It was a huge stepping stone for me, but I knew I had the skills and the built-in customers to begin. As an outside company, I had more freedom to build my team. We’re a team of four now. It’s been rewarding to bring that group together, see these women grow their own skill sets, and grow as professionals to meet the needs of different clients. Surround yourself with a team that is more talented than you!

You’re a female business owner, creating and collaborating with three other women, all in the beginning stages of your careers, working in a male-dominated industry. 

What do you love most about it? What challenges are there?

I think a challenge in our industry is sometimes more about age than gender. For someone who has been working in the automotive industry for 30 years, it can be really hard to accept a 28-year-old coming in and saying you need to make changes.

I think there is a lot that we as younger consumers know instinctively about marketing and design. My generation grew up with the internet so we have a different way of interacting with companies and a different set of expectations about what should be available online. Many of our customers, who had a different sales experience throughout their career, aren’t willing to just take our word for it. We have learned to take a step back and find really strong data to prove what we know is the right thing for the brands we are working for.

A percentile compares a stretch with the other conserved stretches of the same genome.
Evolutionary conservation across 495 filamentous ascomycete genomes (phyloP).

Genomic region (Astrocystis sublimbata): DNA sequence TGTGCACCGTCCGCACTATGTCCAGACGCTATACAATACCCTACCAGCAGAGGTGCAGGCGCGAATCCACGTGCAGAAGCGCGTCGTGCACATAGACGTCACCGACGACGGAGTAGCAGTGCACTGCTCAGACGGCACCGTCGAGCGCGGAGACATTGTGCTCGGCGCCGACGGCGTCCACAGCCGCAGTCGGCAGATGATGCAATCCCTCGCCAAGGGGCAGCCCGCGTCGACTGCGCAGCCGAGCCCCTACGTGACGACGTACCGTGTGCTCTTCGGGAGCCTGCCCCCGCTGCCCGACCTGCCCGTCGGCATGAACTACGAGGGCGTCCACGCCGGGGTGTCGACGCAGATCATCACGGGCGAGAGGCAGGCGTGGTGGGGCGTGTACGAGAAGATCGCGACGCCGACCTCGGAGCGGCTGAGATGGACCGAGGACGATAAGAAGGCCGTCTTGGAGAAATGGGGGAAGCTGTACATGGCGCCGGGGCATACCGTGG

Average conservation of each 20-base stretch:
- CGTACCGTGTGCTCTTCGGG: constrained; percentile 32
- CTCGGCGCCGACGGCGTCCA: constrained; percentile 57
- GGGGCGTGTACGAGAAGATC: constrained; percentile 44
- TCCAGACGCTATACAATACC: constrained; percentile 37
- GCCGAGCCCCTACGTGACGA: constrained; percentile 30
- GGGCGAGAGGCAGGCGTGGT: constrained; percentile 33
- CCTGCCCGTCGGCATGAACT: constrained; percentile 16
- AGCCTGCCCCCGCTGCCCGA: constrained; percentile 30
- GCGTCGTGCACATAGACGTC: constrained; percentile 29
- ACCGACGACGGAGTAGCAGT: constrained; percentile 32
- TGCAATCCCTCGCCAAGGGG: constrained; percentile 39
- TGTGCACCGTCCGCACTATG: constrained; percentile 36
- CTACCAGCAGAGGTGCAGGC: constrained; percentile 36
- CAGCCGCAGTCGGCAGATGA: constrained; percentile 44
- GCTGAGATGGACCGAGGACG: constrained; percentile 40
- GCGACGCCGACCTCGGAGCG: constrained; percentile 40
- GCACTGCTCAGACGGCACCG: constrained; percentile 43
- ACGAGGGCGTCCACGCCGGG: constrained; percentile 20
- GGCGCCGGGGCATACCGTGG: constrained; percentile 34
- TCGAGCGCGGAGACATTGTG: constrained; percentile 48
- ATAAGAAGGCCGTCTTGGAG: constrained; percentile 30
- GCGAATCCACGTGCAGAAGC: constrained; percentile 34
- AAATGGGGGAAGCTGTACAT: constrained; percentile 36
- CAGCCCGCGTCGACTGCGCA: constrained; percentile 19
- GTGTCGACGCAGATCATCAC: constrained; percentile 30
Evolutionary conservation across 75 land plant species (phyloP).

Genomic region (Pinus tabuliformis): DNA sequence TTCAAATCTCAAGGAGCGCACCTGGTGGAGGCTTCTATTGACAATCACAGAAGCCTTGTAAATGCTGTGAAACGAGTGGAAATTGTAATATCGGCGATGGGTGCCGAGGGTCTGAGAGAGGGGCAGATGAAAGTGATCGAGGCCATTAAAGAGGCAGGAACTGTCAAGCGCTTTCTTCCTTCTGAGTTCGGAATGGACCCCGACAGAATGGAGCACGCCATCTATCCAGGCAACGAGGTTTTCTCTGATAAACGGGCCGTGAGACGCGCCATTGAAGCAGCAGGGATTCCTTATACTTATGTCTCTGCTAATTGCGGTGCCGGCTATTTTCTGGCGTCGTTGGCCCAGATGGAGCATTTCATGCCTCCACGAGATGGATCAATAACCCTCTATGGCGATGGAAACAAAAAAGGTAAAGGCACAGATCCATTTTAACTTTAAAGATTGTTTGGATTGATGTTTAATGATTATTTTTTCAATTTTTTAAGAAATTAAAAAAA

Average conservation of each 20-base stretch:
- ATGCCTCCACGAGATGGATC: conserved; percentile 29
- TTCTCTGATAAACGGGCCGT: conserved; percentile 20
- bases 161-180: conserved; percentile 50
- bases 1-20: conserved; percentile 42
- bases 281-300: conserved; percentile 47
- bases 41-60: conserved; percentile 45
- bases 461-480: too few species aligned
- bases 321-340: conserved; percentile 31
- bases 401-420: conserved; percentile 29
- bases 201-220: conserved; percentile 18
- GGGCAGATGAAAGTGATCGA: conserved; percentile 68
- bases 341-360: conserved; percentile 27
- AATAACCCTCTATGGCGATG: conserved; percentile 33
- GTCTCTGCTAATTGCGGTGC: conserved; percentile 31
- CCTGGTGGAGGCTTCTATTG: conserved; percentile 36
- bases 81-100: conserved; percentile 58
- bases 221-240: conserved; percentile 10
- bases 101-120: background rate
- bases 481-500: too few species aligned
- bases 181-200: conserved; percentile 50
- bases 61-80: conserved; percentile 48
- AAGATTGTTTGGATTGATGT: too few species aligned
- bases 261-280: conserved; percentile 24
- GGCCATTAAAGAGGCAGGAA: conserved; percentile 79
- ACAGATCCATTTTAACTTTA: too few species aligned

If you could give advice to a student who wants to pursue a similar path, what would it be?

Learn as much as you can, even outside what you think you need to. So much in business is interconnected. It’s important to have a broad reach in different areas or disciplines. It’s been really helpful in my career.

Find a mentor. Ideally, someone you can learn from, someone in the same field, even someone who just started a business.

Also, if you’re starting a business, you need access to some practical skills. You need to know about taxes, legal paperwork, etc.

Get involved in your community. Join the chamber of commerce. Get exposure and make connections. We need a lot of help to be business owners, and that’s okay. Surround yourself with people to learn from.